"american samoa" Discussed on Short Wave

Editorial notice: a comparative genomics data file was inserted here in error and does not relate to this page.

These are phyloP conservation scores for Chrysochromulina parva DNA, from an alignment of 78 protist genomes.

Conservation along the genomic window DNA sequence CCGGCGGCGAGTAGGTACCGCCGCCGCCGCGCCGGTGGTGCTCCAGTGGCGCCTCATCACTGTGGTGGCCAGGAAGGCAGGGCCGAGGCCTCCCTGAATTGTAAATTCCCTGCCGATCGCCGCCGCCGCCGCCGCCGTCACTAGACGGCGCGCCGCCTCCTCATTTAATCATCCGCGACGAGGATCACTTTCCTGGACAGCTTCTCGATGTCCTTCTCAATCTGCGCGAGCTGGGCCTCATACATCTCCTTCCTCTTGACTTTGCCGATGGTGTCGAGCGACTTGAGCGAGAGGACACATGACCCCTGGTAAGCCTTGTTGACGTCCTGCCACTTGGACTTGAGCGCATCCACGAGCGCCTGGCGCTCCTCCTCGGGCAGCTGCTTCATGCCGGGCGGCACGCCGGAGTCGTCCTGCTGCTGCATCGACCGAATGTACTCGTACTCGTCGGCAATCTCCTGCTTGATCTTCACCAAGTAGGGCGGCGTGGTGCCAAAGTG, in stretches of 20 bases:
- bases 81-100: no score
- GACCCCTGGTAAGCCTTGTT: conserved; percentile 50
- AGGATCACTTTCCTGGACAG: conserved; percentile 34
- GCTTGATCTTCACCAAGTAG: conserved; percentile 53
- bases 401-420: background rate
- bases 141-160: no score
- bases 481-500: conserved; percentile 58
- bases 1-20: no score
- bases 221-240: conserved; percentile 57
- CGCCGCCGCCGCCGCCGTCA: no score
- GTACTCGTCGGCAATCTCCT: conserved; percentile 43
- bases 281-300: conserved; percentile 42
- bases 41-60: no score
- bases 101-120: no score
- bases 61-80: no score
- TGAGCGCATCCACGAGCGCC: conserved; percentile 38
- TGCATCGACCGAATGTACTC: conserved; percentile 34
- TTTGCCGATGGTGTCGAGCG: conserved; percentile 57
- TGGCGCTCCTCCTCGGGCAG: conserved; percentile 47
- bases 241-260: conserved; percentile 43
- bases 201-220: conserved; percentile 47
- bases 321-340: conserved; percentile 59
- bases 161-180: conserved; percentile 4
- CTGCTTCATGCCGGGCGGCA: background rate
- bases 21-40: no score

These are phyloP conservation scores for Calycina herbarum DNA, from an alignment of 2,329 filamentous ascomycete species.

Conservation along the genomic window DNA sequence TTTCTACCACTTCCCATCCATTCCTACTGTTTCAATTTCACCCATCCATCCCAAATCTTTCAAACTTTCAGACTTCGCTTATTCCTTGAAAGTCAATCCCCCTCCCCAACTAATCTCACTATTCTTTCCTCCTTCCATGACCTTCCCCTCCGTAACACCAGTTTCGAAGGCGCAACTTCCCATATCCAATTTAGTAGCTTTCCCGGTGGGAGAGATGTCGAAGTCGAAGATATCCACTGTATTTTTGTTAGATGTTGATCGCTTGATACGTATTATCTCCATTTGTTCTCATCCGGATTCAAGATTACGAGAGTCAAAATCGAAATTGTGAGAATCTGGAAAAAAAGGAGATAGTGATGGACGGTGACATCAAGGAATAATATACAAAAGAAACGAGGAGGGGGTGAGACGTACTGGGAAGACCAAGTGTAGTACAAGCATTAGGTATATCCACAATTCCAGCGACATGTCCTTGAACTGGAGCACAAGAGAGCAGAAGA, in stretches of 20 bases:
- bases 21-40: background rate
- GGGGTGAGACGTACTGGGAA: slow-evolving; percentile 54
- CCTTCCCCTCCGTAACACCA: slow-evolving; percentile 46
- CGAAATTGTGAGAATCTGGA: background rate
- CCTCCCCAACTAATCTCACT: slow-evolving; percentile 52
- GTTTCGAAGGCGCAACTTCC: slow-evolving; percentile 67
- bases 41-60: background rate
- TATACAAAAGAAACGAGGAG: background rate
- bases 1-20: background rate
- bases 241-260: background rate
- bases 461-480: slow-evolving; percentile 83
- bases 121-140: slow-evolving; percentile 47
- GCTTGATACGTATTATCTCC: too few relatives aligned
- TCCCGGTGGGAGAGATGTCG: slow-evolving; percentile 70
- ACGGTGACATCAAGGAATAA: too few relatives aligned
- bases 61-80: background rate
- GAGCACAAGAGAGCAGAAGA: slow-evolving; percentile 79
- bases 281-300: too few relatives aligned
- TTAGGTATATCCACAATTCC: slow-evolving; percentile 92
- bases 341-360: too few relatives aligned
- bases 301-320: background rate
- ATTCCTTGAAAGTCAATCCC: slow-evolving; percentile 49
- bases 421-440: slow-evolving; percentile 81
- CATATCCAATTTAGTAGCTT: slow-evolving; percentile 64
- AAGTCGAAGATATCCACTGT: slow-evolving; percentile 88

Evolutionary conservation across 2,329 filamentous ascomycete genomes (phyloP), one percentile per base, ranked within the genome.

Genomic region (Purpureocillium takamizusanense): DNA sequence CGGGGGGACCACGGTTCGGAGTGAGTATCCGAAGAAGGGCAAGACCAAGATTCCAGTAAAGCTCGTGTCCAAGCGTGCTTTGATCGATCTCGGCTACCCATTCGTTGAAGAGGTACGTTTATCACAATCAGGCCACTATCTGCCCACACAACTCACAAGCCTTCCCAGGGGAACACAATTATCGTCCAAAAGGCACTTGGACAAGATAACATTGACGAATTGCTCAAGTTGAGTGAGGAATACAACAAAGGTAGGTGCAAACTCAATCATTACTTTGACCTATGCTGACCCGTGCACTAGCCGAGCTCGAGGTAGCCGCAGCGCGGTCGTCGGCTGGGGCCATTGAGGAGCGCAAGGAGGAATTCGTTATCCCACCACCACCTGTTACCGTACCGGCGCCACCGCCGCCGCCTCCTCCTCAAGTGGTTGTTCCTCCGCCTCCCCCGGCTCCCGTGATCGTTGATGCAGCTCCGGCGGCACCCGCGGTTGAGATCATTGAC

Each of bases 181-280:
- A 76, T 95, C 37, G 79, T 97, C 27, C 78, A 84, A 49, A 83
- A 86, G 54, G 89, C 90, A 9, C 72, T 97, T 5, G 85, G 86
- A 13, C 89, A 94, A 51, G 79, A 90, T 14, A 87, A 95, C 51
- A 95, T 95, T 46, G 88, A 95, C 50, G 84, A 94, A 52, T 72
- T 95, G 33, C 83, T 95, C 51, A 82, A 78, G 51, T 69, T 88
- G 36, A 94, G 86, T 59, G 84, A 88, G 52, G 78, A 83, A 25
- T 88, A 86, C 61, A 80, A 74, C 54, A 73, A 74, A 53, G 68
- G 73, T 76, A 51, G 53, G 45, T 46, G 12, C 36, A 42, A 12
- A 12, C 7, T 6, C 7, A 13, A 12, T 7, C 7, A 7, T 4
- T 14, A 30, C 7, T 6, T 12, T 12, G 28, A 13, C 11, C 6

"This message comes from NPR sponsor Wells Fargo, as a seasoned small business owner, you need checking that fits your complex individual business needs. Wells Fargo's small business checking offers greater efficiency and control over daily finances so you can focus on running your business. Plus, access to advanced online banking tools and local bankers dedicated to understanding your financial needs, all so you can bank without messing a beat. More at Wells Fargo dot com. Wells Fargo Bank NA member FDIC Alex Moore is a postdoctoral researcher at Princeton University. They've dedicated their whole career to studying mangroves, and Alex thinks mangroves are underappreciated superheroes of the environment. They just don't get the attention that say a coral reef or a tropical rainforest does. I think one reason that they tend to be less well known is because they're not really thought of as places that are super hospitable for people. There can be a really tricky system to navigate and physically. You tend to have a lot of different species that are actually quite dangerous. They seem dangerous, dangerous. Why? Well, I mean, dangerous just in terms of any number of ways, actually. So one is that the sort of platform that you're walking on across these spaces is not super solid and stable. Then if you are a person who is prone to spraining your ankles, that is very likely to occur. Right here. If you want to walk in those areas, but other things are just like they harbor lots of different kinds of species that are actually quite dangerous. Okay, so they're like complex superheroes like Batman. They have tricky backstories. They're like floods and climate change, but to hang out with sharks. And reptiles. But not all the residents of that mangrove apartment building are shady. These trees also provide shelter for fish, crab, snails, and other animals. So you have these habitats that tend to act as refuges for a species to come into. When they're vulnerable, they tend to grow in those spaces for long periods of time and then move out of those spaces when they become bigger. Sharks nurse in these habitats as well. So there's lots of different things that happen across a mangrove system. Okay, so you have like crabs and sharks and fish coming and sort of growing up in these mangroves because they're protected by these giant gnarly roots. And then once they're big enough to fend for themselves, they leave. Yep. That's exactly what happens. That's cool. Okay, so it's like a protective. It's like school. You know, they grow up and they learn to be strong and then they leave. I like that. But mangroves, they're not just protecting animals, right? They're also protecting people from floods. How does that work? So the prop roots of these mangrove trees will basically slow down waves that come across these coastal regions and it's called wave attenuation. And so that wave speed wave velocity, all of those things decrease as they come across these mangrove systems. And as they lose that energy, they then are less likely to damage and impact communities that live near or just beyond mangrove spaces. Is it just because the roots are so big, they're essentially forming like a wall like sandbags do for some places? Yeah. And very much a very similar way. So it's because they're big, but it's also because these trees tend to grow and really dense numbers. So because they have so many of them within a small area, they're also really working together to really cause that attenuation that then helps prevent damage that you might see along the coastlines due to tropical storms or other flooding incidents. So we're talking about flood protection, which is obviously important to the communities that live close to mangroves. But mangoes actually have a big role to play globally in protecting everyone. I've actually heard them called super trees. Do you think they deserve that title? I mean, I think they do. And so if we're talking about things that sort of a global scale, I think one of the most important and maybe underrated functions that mangrove systems perform is they do a lot of carbon sequestration. So they take a lot of that carbon dioxide that's in the atmosphere and it becomes a part of their the bodies of the trees because they use that carbon to build their tree structures and then over time when their leaves fall and land within the soil, they then get buried in the soil. So basically these trees are sucking the carbon dioxide out of the atmosphere and trapping it. Yes. So these ecosystems, they store a lot of carbon in amounts of their disproportionate to the size of these ecosystems. And so this is one of the ways that people are thinking on a global scale of how we can try to mitigate climate change. And so we need more mangroves. We definitely need more mangroves. In fact, many scientists say mangroves are a critical tool in the fight against climate change, but they don't seem to be a big part of the conversation for most people. And sadly, mangroves continue to disappear, which is pretty bad news because when they're cut down, they release that carbon they've been storing into the atmosphere. So among the biggest threats to mangroves currently are mostly human induced. The biggest one these days is really land conversion. So the majority of mayor of losses that we see across the globe are due to converting once was a mangrove into usually aquaculture spaces. So fish farming and shrimp farming that kind of thing. Yeah. So those are really, really big. And then the other one is actually climate change itself. One of the things that tends to be the most significant negative impact across these systems is sea level rise. These systems, even though they are well adapted to these wet conditions, they can't keep up with the pace. So basically they are adapted to salty water, but they're not adapt. The waters are rising too fast. The waters are right thing too fast. And you know, insofar as you can be adapted to having salt within your system that you are able to excrete. If you can't get oxygen, you can't grow. So let's talk about your research in American Samoa. What are you hoping to learn scientifically about the mangrove ecosystem there? So I am interested in going into these mangrove habitats and trying to understand what different animals play different roles within that environment. And so in order to do that, I basically set up cages across these landscapes and the cages prevent certain species from accessing areas of this environment. And so I can measure how healthy is this space with some of these species present and now comparing it to the health of the space when these species are absent to see what happens. Okay, so we want to see how these animals what are they doing to the city? How are they really contributing it to it? And will the man group fall apart if you take them out? My hope is that it doesn't, but the reality is that it would be good for us to know because the world is changing. And so we should be aware of what the impacts of those changes might be. Okay. But so we're talking about mangroves, but you're not just studying trees you're actually also studying the people who live around.